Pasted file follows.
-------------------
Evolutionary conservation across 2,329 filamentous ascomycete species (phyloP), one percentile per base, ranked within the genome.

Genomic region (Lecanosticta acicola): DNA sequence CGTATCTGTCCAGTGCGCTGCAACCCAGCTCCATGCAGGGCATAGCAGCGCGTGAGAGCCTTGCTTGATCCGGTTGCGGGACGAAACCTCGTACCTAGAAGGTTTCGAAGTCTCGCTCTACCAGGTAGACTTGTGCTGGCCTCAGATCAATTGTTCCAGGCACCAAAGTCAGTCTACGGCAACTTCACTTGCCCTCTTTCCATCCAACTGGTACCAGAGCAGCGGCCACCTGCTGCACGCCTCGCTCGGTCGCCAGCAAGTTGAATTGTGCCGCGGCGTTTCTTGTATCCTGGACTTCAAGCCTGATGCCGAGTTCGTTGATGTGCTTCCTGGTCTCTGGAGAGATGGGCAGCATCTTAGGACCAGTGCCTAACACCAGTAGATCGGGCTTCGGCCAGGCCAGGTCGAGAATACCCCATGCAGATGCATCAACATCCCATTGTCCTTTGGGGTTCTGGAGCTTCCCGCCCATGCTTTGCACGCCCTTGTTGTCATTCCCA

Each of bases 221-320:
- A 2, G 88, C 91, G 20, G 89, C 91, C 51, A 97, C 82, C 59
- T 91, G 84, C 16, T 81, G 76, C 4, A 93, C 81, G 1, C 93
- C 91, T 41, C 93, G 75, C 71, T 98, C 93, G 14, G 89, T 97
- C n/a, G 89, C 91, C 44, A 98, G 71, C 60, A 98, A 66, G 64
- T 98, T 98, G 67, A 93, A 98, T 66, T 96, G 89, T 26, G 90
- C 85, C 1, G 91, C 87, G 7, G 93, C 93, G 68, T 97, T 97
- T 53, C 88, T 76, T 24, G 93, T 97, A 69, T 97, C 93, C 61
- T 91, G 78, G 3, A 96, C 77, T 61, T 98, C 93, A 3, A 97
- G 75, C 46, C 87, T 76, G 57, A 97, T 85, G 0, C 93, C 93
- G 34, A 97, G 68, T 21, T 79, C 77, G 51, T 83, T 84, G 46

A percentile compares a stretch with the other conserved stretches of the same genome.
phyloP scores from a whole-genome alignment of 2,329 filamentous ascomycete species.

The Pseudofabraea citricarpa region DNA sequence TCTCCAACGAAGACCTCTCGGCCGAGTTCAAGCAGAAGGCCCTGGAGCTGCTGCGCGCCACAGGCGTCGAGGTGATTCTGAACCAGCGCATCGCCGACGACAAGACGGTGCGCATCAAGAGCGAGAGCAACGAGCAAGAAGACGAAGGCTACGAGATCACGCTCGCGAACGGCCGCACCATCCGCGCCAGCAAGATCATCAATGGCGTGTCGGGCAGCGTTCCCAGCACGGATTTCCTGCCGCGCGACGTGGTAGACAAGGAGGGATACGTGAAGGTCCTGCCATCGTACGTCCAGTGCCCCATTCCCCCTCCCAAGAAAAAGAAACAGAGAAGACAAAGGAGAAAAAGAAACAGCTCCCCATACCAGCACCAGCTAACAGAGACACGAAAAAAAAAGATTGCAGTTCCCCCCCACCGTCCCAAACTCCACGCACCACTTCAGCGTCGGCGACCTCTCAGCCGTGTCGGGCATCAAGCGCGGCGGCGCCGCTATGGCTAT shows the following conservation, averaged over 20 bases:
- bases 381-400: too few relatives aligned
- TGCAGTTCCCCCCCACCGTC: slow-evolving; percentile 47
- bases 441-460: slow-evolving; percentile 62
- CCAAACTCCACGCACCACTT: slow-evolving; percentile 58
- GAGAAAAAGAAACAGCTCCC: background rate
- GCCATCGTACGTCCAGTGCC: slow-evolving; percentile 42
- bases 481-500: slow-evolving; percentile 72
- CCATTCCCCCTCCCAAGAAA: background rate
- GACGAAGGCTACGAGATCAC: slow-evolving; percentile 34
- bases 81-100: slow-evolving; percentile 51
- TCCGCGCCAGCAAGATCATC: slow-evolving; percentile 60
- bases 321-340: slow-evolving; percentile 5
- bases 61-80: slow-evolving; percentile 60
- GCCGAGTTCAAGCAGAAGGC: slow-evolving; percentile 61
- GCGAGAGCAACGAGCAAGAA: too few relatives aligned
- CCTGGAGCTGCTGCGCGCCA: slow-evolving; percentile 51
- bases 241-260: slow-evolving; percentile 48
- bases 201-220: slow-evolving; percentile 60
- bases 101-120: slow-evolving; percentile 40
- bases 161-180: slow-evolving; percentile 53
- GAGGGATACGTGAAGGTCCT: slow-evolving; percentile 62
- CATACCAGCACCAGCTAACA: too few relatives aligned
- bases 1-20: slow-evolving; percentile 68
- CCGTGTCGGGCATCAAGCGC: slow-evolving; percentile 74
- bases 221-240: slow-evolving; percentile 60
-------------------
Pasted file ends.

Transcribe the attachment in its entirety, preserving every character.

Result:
Evolutionary conservation across 2,329 filamentous ascomycete species (phyloP), one percentile per base, ranked within the genome.

Genomic region (Lecanosticta acicola): DNA sequence CGTATCTGTCCAGTGCGCTGCAACCCAGCTCCATGCAGGGCATAGCAGCGCGTGAGAGCCTTGCTTGATCCGGTTGCGGGACGAAACCTCGTACCTAGAAGGTTTCGAAGTCTCGCTCTACCAGGTAGACTTGTGCTGGCCTCAGATCAATTGTTCCAGGCACCAAAGTCAGTCTACGGCAACTTCACTTGCCCTCTTTCCATCCAACTGGTACCAGAGCAGCGGCCACCTGCTGCACGCCTCGCTCGGTCGCCAGCAAGTTGAATTGTGCCGCGGCGTTTCTTGTATCCTGGACTTCAAGCCTGATGCCGAGTTCGTTGATGTGCTTCCTGGTCTCTGGAGAGATGGGCAGCATCTTAGGACCAGTGCCTAACACCAGTAGATCGGGCTTCGGCCAGGCCAGGTCGAGAATACCCCATGCAGATGCATCAACATCCCATTGTCCTTTGGGGTTCTGGAGCTTCCCGCCCATGCTTTGCACGCCCTTGTTGTCATTCCCA

Each of bases 221-320:
- A 2, G 88, C 91, G 20, G 89, C 91, C 51, A 97, C 82, C 59
- T 91, G 84, C 16, T 81, G 76, C 4, A 93, C 81, G 1, C 93
- C 91, T 41, C 93, G 75, C 71, T 98, C 93, G 14, G 89, T 97
- C n/a, G 89, C 91, C 44, A 98, G 71, C 60, A 98, A 66, G 64
- T 98, T 98, G 67, A 93, A 98, T 66, T 96, G 89, T 26, G 90
- C 85, C 1, G 91, C 87, G 7, G 93, C 93, G 68, T 97, T 97
- T 53, C 88, T 76, T 24, G 93, T 97, A 69, T 97, C 93, C 61
- T 91, G 78, G 3, A 96, C 77, T 61, T 98, C 93, A 3, A 97
- G 75, C 46, C 87, T 76, G 57, A 97, T 85, G 0, C 93, C 93
- G 34, A 97, G 68, T 21, T 79, C 77, G 51, T 83, T 84, G 46

A percentile compares a stretch with the other conserved stretches of the same genome.
phyloP scores from a whole-genome alignment of 2,329 filamentous ascomycete species.

The Pseudofabraea citricarpa region DNA sequence TCTCCAACGAAGACCTCTCGGCCGAGTTCAAGCAGAAGGCCCTGGAGCTGCTGCGCGCCACAGGCGTCGAGGTGATTCTGAACCAGCGCATCGCCGACGACAAGACGGTGCGCATCAAGAGCGAGAGCAACGAGCAAGAAGACGAAGGCTACGAGATCACGCTCGCGAACGGCCGCACCATCCGCGCCAGCAAGATCATCAATGGCGTGTCGGGCAGCGTTCCCAGCACGGATTTCCTGCCGCGCGACGTGGTAGACAAGGAGGGATACGTGAAGGTCCTGCCATCGTACGTCCAGTGCCCCATTCCCCCTCCCAAGAAAAAGAAACAGAGAAGACAAAGGAGAAAAAGAAACAGCTCCCCATACCAGCACCAGCTAACAGAGACACGAAAAAAAAAGATTGCAGTTCCCCCCCACCGTCCCAAACTCCACGCACCACTTCAGCGTCGGCGACCTCTCAGCCGTGTCGGGCATCAAGCGCGGCGGCGCCGCTATGGCTAT shows the following conservation, averaged over 20 bases:
- bases 381-400: too few relatives aligned
- TGCAGTTCCCCCCCACCGTC: slow-evolving; percentile 47
- bases 441-460: slow-evolving; percentile 62
- CCAAACTCCACGCACCACTT: slow-evolving; percentile 58
- GAGAAAAAGAAACAGCTCCC: background rate
- GCCATCGTACGTCCAGTGCC: slow-evolving; percentile 42
- bases 481-500: slow-evolving; percentile 72
- CCATTCCCCCTCCCAAGAAA: background rate
- GACGAAGGCTACGAGATCAC: slow-evolving; percentile 34
- bases 81-100: slow-evolving; percentile 51
- TCCGCGCCAGCAAGATCATC: slow-evolving; percentile 60
- bases 321-340: slow-evolving; percentile 5
- bases 61-80: slow-evolving; percentile 60
- GCCGAGTTCAAGCAGAAGGC: slow-evolving; percentile 61
- GCGAGAGCAACGAGCAAGAA: too few relatives aligned
- CCTGGAGCTGCTGCGCGCCA: slow-evolving; percentile 51
- bases 241-260: slow-evolving; percentile 48
- bases 201-220: slow-evolving; percentile 60
- bases 101-120: slow-evolving; percentile 40
- bases 161-180: slow-evolving; percentile 53
- GAGGGATACGTGAAGGTCCT: slow-evolving; percentile 62
- CATACCAGCACCAGCTAACA: too few relatives aligned
- bases 1-20: slow-evolving; percentile 68
- CCGTGTCGGGCATCAAGCGC: slow-evolving; percentile 74
- bases 221-240: slow-evolving; percentile 60